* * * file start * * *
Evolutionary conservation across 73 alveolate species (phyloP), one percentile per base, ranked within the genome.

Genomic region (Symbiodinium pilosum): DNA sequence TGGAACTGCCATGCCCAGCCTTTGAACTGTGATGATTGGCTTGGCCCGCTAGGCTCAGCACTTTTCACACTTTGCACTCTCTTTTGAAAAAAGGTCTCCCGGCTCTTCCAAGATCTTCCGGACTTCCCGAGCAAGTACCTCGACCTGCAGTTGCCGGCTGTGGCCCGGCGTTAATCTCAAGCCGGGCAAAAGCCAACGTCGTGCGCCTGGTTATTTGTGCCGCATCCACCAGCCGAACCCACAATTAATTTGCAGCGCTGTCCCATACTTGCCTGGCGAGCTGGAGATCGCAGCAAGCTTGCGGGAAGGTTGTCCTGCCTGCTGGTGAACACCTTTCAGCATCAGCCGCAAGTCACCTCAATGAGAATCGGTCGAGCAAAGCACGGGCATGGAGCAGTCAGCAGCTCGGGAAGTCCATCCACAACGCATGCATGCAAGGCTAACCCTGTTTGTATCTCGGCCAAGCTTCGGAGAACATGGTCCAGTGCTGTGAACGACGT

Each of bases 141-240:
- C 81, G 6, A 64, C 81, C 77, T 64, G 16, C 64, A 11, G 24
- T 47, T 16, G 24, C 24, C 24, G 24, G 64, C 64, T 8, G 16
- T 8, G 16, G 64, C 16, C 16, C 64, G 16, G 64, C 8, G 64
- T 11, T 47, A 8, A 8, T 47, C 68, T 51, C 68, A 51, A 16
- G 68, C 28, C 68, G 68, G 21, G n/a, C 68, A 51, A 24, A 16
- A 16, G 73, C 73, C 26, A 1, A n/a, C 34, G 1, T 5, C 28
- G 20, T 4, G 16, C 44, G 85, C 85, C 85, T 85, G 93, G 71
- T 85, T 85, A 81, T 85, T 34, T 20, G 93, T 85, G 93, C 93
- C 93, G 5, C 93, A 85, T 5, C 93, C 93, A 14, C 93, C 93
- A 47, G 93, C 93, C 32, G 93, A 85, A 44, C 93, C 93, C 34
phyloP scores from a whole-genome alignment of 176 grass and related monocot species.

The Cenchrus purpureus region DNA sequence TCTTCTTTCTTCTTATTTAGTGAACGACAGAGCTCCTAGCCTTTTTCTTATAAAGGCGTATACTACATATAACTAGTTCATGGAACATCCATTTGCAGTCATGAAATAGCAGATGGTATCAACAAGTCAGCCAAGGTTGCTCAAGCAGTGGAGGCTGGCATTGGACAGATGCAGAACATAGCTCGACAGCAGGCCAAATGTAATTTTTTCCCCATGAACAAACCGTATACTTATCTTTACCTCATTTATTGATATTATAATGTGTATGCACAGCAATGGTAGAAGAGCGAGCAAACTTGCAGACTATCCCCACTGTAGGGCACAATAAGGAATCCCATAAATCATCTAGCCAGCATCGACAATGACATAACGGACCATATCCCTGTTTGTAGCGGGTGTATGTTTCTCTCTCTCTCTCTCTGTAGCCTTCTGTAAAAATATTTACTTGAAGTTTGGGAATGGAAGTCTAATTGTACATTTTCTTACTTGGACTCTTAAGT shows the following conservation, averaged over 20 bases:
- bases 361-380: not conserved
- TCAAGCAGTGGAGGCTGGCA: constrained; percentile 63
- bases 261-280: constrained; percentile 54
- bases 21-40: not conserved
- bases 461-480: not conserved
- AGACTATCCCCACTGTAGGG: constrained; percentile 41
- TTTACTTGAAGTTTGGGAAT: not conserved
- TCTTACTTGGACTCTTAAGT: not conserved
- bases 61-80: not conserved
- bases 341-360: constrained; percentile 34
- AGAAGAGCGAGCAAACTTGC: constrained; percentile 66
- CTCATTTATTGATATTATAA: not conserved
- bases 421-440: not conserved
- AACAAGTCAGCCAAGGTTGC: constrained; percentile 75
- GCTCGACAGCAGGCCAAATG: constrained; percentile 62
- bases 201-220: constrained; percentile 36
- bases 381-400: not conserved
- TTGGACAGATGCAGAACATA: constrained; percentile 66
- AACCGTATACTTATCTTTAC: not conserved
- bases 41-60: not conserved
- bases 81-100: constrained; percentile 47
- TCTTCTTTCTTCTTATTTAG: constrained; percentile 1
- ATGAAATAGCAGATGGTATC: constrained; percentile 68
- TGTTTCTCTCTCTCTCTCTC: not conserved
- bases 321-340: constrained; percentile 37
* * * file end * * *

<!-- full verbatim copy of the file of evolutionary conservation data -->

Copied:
Evolutionary conservation across 73 alveolate species (phyloP), one percentile per base, ranked within the genome.

Genomic region (Symbiodinium pilosum): DNA sequence TGGAACTGCCATGCCCAGCCTTTGAACTGTGATGATTGGCTTGGCCCGCTAGGCTCAGCACTTTTCACACTTTGCACTCTCTTTTGAAAAAAGGTCTCCCGGCTCTTCCAAGATCTTCCGGACTTCCCGAGCAAGTACCTCGACCTGCAGTTGCCGGCTGTGGCCCGGCGTTAATCTCAAGCCGGGCAAAAGCCAACGTCGTGCGCCTGGTTATTTGTGCCGCATCCACCAGCCGAACCCACAATTAATTTGCAGCGCTGTCCCATACTTGCCTGGCGAGCTGGAGATCGCAGCAAGCTTGCGGGAAGGTTGTCCTGCCTGCTGGTGAACACCTTTCAGCATCAGCCGCAAGTCACCTCAATGAGAATCGGTCGAGCAAAGCACGGGCATGGAGCAGTCAGCAGCTCGGGAAGTCCATCCACAACGCATGCATGCAAGGCTAACCCTGTTTGTATCTCGGCCAAGCTTCGGAGAACATGGTCCAGTGCTGTGAACGACGT

Each of bases 141-240:
- C 81, G 6, A 64, C 81, C 77, T 64, G 16, C 64, A 11, G 24
- T 47, T 16, G 24, C 24, C 24, G 24, G 64, C 64, T 8, G 16
- T 8, G 16, G 64, C 16, C 16, C 64, G 16, G 64, C 8, G 64
- T 11, T 47, A 8, A 8, T 47, C 68, T 51, C 68, A 51, A 16
- G 68, C 28, C 68, G 68, G 21, G n/a, C 68, A 51, A 24, A 16
- A 16, G 73, C 73, C 26, A 1, A n/a, C 34, G 1, T 5, C 28
- G 20, T 4, G 16, C 44, G 85, C 85, C 85, T 85, G 93, G 71
- T 85, T 85, A 81, T 85, T 34, T 20, G 93, T 85, G 93, C 93
- C 93, G 5, C 93, A 85, T 5, C 93, C 93, A 14, C 93, C 93
- A 47, G 93, C 93, C 32, G 93, A 85, A 44, C 93, C 93, C 34
phyloP scores from a whole-genome alignment of 176 grass and related monocot species.

The Cenchrus purpureus region DNA sequence TCTTCTTTCTTCTTATTTAGTGAACGACAGAGCTCCTAGCCTTTTTCTTATAAAGGCGTATACTACATATAACTAGTTCATGGAACATCCATTTGCAGTCATGAAATAGCAGATGGTATCAACAAGTCAGCCAAGGTTGCTCAAGCAGTGGAGGCTGGCATTGGACAGATGCAGAACATAGCTCGACAGCAGGCCAAATGTAATTTTTTCCCCATGAACAAACCGTATACTTATCTTTACCTCATTTATTGATATTATAATGTGTATGCACAGCAATGGTAGAAGAGCGAGCAAACTTGCAGACTATCCCCACTGTAGGGCACAATAAGGAATCCCATAAATCATCTAGCCAGCATCGACAATGACATAACGGACCATATCCCTGTTTGTAGCGGGTGTATGTTTCTCTCTCTCTCTCTCTGTAGCCTTCTGTAAAAATATTTACTTGAAGTTTGGGAATGGAAGTCTAATTGTACATTTTCTTACTTGGACTCTTAAGT shows the following conservation, averaged over 20 bases:
- bases 361-380: not conserved
- TCAAGCAGTGGAGGCTGGCA: constrained; percentile 63
- bases 261-280: constrained; percentile 54
- bases 21-40: not conserved
- bases 461-480: not conserved
- AGACTATCCCCACTGTAGGG: constrained; percentile 41
- TTTACTTGAAGTTTGGGAAT: not conserved
- TCTTACTTGGACTCTTAAGT: not conserved
- bases 61-80: not conserved
- bases 341-360: constrained; percentile 34
- AGAAGAGCGAGCAAACTTGC: constrained; percentile 66
- CTCATTTATTGATATTATAA: not conserved
- bases 421-440: not conserved
- AACAAGTCAGCCAAGGTTGC: constrained; percentile 75
- GCTCGACAGCAGGCCAAATG: constrained; percentile 62
- bases 201-220: constrained; percentile 36
- bases 381-400: not conserved
- TTGGACAGATGCAGAACATA: constrained; percentile 66
- AACCGTATACTTATCTTTAC: not conserved
- bases 41-60: not conserved
- bases 81-100: constrained; percentile 47
- TCTTCTTTCTTCTTATTTAG: constrained; percentile 1
- ATGAAATAGCAGATGGTATC: constrained; percentile 68
- TGTTTCTCTCTCTCTCTCTC: not conserved
- bases 321-340: constrained; percentile 37